Do you have severe lower back pain? If so, you are not alone. Eight out of ten Americans will typically experience back pain during their lifetime. In the APTA Move Forward Survey, 54% of Americans have pain in their lower backs while spending the majority of their day sitting at desks for work.
Ok, so this is an issue. What do we do about it?
First, if you think you have any back issues that are major or beyond regular discomfort, consult your doctor. Slipped or herniated discs in your back are nothing to try and remedy yourself, but they can be overcome with a good physical therapist or surgery.
But for those having a lighter discomfort level, sit up a little straighter and keep reading. Here are the most common things that cause low back pain and some suggestions for fixing or alleviating the pain.
Severe lower back pain can be complex…
Your body is comprised of a variety of different types of joints and joints sets. Think about it. Your shoulder joint works and looks different than your knee joint. There are many different types of joints in your body. Each one does a different function. Your shoulder is supposed to move around in many different directions, right? Yes. What if your knee did that? Weird and uncomfortable. Just like you shoulders or hips should be loose and mobile, your knees and low back are supposed to be stable and secure. They need to be able to move appropriately when the situation calls for it, but they are not intended to be extremely mobile joints. They need to be strong and stable.
This is all part of Joint-by-Joint Theory.
It states that joint sets are stacked, and the joint sets alternate functionally as stable and mobile. So moving up the chain, a stable joint will sit on top of a mobile joint. It will alternate this pattern all the way from your toes to your head.
The theory also states that this relationship between joints can also cause a problem. If one joint is not performing its job correctly then the joint sets on either side of the chain with being affected as well. Often times, the joint set experiencing the pain is not the problem! It can be the joint set below or above that is actually the problem. Mind-blowing.
So let’s look at the lower back and see how it applies to this theory. The joints below your low back (lumbar spine) are your hips. Clue number 1. The joint above you lumbar spine (low back) is your thoracic spine(mid back). Both your hips and your thoracic spine are supposed to be mobile joints.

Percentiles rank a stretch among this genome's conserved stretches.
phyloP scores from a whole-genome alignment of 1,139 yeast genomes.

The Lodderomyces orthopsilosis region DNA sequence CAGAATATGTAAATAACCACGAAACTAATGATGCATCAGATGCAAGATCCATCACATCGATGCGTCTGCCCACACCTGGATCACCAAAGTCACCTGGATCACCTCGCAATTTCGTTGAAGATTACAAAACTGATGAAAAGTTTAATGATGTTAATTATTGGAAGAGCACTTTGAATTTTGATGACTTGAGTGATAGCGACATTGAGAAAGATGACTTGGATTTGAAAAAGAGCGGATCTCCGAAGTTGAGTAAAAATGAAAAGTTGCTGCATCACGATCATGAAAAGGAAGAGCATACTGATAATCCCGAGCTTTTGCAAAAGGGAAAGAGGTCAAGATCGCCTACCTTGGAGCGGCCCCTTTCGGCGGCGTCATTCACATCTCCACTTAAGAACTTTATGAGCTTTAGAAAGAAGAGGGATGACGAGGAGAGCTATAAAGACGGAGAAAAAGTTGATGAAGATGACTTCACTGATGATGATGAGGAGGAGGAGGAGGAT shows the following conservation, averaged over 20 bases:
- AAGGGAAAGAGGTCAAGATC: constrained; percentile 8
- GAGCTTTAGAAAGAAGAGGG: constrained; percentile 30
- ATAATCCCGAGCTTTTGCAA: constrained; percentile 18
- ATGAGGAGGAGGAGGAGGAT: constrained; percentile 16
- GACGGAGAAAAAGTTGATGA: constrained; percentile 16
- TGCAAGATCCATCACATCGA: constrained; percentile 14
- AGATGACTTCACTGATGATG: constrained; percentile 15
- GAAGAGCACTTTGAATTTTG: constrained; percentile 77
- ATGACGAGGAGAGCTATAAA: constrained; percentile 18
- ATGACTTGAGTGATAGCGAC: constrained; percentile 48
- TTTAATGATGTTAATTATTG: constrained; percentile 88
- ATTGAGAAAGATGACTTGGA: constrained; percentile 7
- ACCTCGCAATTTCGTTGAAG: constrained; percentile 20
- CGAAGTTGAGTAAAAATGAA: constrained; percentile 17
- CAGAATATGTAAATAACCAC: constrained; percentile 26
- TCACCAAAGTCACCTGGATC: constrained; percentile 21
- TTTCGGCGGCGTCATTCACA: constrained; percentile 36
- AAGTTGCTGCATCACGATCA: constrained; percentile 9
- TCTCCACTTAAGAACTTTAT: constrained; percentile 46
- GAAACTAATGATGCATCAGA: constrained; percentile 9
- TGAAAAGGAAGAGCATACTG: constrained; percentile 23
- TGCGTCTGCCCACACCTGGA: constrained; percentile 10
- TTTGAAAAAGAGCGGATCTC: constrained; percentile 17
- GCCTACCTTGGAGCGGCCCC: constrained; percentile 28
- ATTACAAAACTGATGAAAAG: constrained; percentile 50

Here is how it is rationalized out
If your mid back or hips are really tight when you move or do anything, then your low back has to overcompensate to make up that lack of movement.
Your kinetic chain is like a string of different sized rubber bands all connected. If you stretch the line of rubber bands the looser ones are going to be the ones that stretch the most. The smaller, stronger ones will give less.
If the rubber bands are in the wrong order in your body, then different bands or joints are performing the wrong function. Your low back shouldn’t be making up the lack of mobility that your hips or mid back are lacking. This could likely be the cause of your severe lower back pain.
Here are your next steps to test this
Buy a foam roller or use the one at your gym. Watch a couple of youtube videos or read my article here with pictures on how to get started on fixing your severe lower back pain.
Just start with a commitment of rolling for 15 minutes a day. As you spend time on the roller learning how it works and how your body works, you will soon discover what is tighter and what needs to be worked on every day. A good rule of thumb is, “if it hurts, it is probably what need the most attention.” You will start to see and feel results in 2-3 months and permanent effects after a year. You are literally redirecting the way your body works and feels for the rest of your life.
For 15 minutes each day, work on rolling your mid back, the front/back/side of your legs, hips, glutes, and sides. Roll everything around the area that hurts. After rolling out the tight muscles it is ok to stretch, but remember that the foam rolling comes first before stretching. It is important to break up the connective tissue in your muscles before you start trying to stretch the muscle.
Core exercises after you roll out are the next best thing to do
After you have mobilized the joints around you low back, it is important to stabilize your low back. Start with “deadbugs” and then gradually move to planks.
Remember, your low back is not the problem. Do not work on stretching your low back unless it is recommended by a physical therapist. Also, don’t work on strengthening the muscles directly in the low back. Work more on glutes strength and proper posture.
Look for more articles to come on the exercises that directly help your low back pain. Good luck this week with your paleo lifestyle! Stay strong and healthy.